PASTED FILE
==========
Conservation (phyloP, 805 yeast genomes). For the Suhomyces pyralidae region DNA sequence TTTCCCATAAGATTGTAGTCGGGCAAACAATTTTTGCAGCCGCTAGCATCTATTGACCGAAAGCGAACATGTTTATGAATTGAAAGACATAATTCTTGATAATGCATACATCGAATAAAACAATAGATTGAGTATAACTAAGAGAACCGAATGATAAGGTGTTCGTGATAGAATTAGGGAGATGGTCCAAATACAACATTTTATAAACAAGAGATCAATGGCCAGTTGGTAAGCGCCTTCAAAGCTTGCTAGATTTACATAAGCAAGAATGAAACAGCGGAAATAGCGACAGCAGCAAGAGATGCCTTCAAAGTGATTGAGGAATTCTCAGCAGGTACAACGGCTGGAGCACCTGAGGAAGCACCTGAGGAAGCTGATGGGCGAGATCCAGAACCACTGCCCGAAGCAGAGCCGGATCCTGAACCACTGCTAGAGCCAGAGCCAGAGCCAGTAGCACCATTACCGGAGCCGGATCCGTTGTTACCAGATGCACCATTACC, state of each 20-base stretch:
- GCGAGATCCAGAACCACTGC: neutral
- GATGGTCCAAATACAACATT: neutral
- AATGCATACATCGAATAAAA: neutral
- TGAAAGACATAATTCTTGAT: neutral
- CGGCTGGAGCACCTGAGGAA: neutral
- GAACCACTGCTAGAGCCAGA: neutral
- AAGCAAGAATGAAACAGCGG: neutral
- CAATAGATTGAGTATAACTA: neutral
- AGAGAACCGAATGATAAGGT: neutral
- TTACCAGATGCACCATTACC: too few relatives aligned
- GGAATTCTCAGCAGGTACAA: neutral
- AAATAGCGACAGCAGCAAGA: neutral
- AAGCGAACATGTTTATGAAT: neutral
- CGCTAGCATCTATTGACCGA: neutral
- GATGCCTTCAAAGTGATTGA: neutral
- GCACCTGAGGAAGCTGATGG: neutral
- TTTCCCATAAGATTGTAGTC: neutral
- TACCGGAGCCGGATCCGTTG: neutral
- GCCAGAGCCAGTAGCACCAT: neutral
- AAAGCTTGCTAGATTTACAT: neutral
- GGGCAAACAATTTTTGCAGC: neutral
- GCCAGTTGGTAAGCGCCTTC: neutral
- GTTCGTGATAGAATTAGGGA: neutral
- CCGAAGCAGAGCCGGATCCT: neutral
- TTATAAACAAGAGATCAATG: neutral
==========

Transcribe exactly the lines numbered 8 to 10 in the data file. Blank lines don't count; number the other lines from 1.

- AAGCAAGAATGAAACAGCGG: neutral
- CAATAGATTGAGTATAACTA: neutral
- AGAGAACCGAATGATAAGGT: neutral